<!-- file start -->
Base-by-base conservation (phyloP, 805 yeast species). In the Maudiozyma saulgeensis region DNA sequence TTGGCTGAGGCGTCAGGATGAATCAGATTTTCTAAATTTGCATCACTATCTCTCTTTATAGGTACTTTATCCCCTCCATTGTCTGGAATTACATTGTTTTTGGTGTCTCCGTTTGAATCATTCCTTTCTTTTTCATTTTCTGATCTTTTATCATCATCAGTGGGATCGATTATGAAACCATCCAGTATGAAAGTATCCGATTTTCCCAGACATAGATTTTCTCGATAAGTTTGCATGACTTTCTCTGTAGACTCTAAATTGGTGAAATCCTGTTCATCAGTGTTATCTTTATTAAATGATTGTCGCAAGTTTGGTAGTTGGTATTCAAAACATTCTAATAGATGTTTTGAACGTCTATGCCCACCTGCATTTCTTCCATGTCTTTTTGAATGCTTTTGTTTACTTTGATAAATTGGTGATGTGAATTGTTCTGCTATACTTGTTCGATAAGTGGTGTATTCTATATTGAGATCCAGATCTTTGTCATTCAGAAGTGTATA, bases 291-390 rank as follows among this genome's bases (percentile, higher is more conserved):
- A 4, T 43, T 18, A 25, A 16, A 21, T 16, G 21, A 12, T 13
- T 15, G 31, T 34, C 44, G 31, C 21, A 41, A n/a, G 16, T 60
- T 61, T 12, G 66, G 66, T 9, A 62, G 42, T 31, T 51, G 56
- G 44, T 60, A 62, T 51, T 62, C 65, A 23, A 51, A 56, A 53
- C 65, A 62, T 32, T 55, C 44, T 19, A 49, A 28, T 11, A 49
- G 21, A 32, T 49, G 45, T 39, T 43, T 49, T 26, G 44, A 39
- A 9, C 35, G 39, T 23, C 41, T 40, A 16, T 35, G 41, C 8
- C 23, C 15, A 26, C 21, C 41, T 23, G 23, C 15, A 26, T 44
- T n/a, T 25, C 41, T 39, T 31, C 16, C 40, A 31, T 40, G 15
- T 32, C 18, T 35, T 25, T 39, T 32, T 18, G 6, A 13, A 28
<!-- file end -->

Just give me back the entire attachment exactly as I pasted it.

Base-by-base conservation (phyloP, 805 yeast species). In the Maudiozyma saulgeensis region DNA sequence TTGGCTGAGGCGTCAGGATGAATCAGATTTTCTAAATTTGCATCACTATCTCTCTTTATAGGTACTTTATCCCCTCCATTGTCTGGAATTACATTGTTTTTGGTGTCTCCGTTTGAATCATTCCTTTCTTTTTCATTTTCTGATCTTTTATCATCATCAGTGGGATCGATTATGAAACCATCCAGTATGAAAGTATCCGATTTTCCCAGACATAGATTTTCTCGATAAGTTTGCATGACTTTCTCTGTAGACTCTAAATTGGTGAAATCCTGTTCATCAGTGTTATCTTTATTAAATGATTGTCGCAAGTTTGGTAGTTGGTATTCAAAACATTCTAATAGATGTTTTGAACGTCTATGCCCACCTGCATTTCTTCCATGTCTTTTTGAATGCTTTTGTTTACTTTGATAAATTGGTGATGTGAATTGTTCTGCTATACTTGTTCGATAAGTGGTGTATTCTATATTGAGATCCAGATCTTTGTCATTCAGAAGTGTATA, bases 291-390 rank as follows among this genome's bases (percentile, higher is more conserved):
- A 4, T 43, T 18, A 25, A 16, A 21, T 16, G 21, A 12, T 13
- T 15, G 31, T 34, C 44, G 31, C 21, A 41, A n/a, G 16, T 60
- T 61, T 12, G 66, G 66, T 9, A 62, G 42, T 31, T 51, G 56
- G 44, T 60, A 62, T 51, T 62, C 65, A 23, A 51, A 56, A 53
- C 65, A 62, T 32, T 55, C 44, T 19, A 49, A 28, T 11, A 49
- G 21, A 32, T 49, G 45, T 39, T 43, T 49, T 26, G 44, A 39
- A 9, C 35, G 39, T 23, C 41, T 40, A 16, T 35, G 41, C 8
- C 23, C 15, A 26, C 21, C 41, T 23, G 23, C 15, A 26, T 44
- T n/a, T 25, C 41, T 39, T 31, C 16, C 40, A 31, T 40, G 15
- T 32, C 18, T 35, T 25, T 39, T 32, T 18, G 6, A 13, A 28